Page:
The driving force for most religious institutes for the past month or so has been interfaith, or the programming of different faiths meeting together to socialize, interact, and get to know each other.
We as a community must ask ourselves the question, "Are we only doing this because of recent events? Or are we truly committed to changing the narrative that Muslims generally tend to be a closed society?
It isn't a foreign concept that we as a religious body have a major setback of not getting involved with other organizations and religious institutes, always keeping to ourselves.
Although it is almost mandatory for our social and spiritual well being that we use this opportune time to truly build bridges with other cultural and faith groups, it is imperative that we take time to reflect.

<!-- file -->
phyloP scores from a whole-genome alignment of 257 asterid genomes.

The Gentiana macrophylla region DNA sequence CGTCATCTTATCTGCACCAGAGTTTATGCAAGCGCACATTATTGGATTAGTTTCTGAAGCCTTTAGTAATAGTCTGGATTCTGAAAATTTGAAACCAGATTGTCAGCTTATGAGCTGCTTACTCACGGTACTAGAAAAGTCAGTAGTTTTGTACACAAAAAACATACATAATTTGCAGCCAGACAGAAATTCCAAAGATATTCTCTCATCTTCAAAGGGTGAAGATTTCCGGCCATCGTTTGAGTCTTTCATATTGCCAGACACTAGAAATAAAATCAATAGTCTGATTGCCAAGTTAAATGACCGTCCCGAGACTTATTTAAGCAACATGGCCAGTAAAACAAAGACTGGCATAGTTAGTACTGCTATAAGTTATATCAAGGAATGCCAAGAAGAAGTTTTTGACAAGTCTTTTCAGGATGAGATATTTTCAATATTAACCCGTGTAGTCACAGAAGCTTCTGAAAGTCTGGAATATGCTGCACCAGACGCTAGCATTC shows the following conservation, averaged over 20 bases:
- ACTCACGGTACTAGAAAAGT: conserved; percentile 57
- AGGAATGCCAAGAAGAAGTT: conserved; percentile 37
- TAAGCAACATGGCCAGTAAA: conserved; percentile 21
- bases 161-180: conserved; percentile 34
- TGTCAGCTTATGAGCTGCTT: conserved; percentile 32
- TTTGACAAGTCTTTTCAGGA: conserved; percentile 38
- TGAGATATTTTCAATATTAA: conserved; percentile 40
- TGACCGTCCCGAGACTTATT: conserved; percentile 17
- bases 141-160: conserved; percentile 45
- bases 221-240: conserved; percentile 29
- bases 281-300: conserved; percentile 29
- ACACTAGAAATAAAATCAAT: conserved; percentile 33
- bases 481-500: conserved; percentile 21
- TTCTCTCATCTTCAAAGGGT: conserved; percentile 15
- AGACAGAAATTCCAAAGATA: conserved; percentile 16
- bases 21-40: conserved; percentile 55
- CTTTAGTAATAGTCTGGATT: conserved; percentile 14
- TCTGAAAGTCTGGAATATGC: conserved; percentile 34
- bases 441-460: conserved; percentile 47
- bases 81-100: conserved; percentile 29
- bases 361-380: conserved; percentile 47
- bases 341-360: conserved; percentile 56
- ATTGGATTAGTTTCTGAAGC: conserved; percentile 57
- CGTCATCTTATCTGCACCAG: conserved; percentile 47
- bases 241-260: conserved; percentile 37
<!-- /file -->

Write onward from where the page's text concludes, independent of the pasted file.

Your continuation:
As a community we must change the mindset that Muslims are people who do not reach out.
Throughout the past few months, we have seen so many groups of people reaching out to us and offering their aid to us. For example, on Feb. 1, the Comunidades Unidas en Una Voz (CUUV) organized a heartwarming and uniting march against bigotry and hate.
We should understand that at least half of the purpose of that march was to stand with Muslims that were unjustly denied access to this country to visit family, friends, and loved ones.
In the Qur'an, Allah (SWT) says, "Whoever does an atom's weight of good will see it."
We pray that CUUV is rewarded with the best of rewards. But at the same time we pray that Allah allows us to have the opportunity to stand behind our neighbors of different faiths during their times of need as well.
Because that is the true meaning of neighbors- people who stand behind each other during times of ease and during times of hardship.
People of all backgrounds march together for a mutual protest.
Photo by Sameer Mansour